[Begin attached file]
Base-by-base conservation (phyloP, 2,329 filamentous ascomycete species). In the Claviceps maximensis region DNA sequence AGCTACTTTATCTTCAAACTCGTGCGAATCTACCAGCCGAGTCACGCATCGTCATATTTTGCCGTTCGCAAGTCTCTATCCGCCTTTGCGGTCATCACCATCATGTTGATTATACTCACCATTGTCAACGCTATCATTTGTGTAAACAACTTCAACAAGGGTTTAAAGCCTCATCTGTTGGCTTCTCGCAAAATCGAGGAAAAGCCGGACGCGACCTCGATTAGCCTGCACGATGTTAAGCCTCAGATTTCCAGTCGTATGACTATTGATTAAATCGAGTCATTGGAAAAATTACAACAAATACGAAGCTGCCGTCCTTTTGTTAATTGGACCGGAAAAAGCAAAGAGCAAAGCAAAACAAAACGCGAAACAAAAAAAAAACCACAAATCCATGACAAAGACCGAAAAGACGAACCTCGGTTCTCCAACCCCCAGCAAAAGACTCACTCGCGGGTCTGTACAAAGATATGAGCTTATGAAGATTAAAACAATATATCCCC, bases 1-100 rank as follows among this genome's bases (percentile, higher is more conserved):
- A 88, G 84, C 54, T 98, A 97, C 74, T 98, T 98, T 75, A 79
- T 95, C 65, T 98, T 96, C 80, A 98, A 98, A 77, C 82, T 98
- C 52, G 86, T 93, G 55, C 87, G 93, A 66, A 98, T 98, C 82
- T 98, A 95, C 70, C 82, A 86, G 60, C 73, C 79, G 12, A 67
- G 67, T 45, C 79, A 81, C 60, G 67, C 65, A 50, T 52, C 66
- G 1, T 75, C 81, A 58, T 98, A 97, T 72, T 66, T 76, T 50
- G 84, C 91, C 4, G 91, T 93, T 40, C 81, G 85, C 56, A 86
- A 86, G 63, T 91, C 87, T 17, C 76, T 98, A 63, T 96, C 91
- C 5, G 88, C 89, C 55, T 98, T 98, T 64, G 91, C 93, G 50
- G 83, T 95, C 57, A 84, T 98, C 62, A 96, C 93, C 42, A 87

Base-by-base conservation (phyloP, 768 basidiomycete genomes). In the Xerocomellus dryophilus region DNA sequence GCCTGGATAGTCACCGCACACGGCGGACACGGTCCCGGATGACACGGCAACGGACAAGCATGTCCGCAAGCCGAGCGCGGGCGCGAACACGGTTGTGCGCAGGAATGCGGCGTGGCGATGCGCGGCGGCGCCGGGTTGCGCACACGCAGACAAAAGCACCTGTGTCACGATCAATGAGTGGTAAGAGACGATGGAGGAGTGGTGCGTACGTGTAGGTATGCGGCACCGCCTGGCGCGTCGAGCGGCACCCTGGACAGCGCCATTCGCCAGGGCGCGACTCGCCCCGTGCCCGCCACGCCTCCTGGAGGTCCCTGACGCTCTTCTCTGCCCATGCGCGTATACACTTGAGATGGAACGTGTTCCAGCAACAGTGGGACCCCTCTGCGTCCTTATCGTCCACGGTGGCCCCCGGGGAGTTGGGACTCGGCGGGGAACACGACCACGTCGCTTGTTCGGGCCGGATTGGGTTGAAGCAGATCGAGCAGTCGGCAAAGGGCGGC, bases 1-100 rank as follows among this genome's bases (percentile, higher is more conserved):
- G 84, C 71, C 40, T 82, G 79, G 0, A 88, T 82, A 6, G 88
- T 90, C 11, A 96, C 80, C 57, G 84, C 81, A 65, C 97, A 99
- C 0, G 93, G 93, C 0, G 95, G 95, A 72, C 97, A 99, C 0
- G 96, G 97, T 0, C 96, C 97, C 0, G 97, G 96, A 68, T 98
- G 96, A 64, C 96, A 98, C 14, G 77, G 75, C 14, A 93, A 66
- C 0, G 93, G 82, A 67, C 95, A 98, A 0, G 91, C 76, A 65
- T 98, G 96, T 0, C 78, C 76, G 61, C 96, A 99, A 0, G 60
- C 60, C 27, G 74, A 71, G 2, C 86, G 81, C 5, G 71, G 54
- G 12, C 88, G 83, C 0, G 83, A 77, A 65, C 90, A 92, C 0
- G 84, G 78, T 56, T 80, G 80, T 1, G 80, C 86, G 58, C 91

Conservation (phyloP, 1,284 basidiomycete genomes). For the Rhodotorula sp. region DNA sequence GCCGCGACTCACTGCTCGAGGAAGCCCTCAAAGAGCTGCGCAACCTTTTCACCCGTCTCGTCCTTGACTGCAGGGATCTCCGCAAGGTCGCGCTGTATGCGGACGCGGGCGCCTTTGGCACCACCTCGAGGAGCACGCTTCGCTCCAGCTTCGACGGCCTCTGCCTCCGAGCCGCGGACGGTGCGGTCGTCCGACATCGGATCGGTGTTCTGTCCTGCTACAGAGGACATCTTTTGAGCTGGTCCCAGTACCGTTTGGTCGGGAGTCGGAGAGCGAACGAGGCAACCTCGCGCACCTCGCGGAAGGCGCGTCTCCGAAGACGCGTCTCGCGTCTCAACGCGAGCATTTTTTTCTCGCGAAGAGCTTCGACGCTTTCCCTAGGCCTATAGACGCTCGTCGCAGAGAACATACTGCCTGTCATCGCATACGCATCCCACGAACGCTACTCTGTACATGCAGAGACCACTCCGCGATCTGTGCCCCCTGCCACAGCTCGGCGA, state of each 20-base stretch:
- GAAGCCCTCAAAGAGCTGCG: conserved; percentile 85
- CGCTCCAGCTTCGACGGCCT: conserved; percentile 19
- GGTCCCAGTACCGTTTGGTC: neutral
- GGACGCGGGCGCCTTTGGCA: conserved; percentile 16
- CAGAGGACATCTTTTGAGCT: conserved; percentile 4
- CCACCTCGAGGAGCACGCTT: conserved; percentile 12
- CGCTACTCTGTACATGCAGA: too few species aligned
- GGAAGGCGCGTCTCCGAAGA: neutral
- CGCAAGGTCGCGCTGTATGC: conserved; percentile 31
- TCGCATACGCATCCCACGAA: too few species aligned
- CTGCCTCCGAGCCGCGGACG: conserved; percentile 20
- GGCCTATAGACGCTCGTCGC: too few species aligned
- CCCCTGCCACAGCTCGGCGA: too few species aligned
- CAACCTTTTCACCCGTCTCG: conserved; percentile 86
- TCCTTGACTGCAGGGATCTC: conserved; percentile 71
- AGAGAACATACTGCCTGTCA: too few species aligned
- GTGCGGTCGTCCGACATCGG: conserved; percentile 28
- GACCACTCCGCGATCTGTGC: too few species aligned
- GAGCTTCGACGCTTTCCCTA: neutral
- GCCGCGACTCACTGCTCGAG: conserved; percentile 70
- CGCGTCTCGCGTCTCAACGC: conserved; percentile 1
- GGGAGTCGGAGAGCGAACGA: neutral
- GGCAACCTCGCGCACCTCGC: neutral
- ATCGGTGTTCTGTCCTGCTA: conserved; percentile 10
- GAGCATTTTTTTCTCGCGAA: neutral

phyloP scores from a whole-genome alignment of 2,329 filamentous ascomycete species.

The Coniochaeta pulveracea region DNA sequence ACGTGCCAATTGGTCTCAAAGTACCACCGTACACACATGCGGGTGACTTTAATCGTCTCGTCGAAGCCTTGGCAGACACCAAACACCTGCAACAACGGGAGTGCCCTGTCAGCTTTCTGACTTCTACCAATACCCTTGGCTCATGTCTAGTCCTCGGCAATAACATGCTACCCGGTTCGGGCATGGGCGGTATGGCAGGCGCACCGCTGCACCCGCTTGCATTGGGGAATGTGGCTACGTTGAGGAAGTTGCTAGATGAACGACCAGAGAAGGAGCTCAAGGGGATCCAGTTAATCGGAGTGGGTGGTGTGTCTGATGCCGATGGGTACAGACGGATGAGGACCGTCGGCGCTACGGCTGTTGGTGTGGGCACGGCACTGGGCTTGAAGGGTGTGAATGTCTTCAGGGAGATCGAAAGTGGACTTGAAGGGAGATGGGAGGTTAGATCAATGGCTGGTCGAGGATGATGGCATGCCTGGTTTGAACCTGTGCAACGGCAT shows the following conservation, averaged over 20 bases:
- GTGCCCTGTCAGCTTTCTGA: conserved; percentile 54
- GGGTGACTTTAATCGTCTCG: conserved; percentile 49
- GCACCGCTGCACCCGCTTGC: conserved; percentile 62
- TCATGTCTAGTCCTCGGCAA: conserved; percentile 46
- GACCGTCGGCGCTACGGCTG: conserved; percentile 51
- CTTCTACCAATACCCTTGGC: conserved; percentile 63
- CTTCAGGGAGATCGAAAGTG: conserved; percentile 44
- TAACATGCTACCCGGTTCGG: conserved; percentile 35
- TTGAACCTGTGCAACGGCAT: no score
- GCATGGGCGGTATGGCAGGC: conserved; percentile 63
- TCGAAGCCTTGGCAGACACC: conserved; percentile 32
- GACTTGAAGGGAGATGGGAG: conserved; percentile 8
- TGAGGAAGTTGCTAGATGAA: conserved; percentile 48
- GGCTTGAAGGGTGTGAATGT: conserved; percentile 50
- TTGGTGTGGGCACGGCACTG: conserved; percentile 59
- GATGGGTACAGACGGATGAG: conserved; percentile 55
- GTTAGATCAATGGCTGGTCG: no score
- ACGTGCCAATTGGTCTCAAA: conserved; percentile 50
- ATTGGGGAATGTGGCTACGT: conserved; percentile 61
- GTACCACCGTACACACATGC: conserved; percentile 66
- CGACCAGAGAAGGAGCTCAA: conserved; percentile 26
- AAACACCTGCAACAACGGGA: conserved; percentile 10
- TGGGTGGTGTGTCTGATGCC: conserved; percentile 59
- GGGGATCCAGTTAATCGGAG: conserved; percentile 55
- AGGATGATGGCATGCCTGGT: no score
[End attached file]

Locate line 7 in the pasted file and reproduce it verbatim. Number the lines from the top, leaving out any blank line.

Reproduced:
- G 1, T 75, C 81, A 58, T 98, A 97, T 72, T 66, T 76, T 50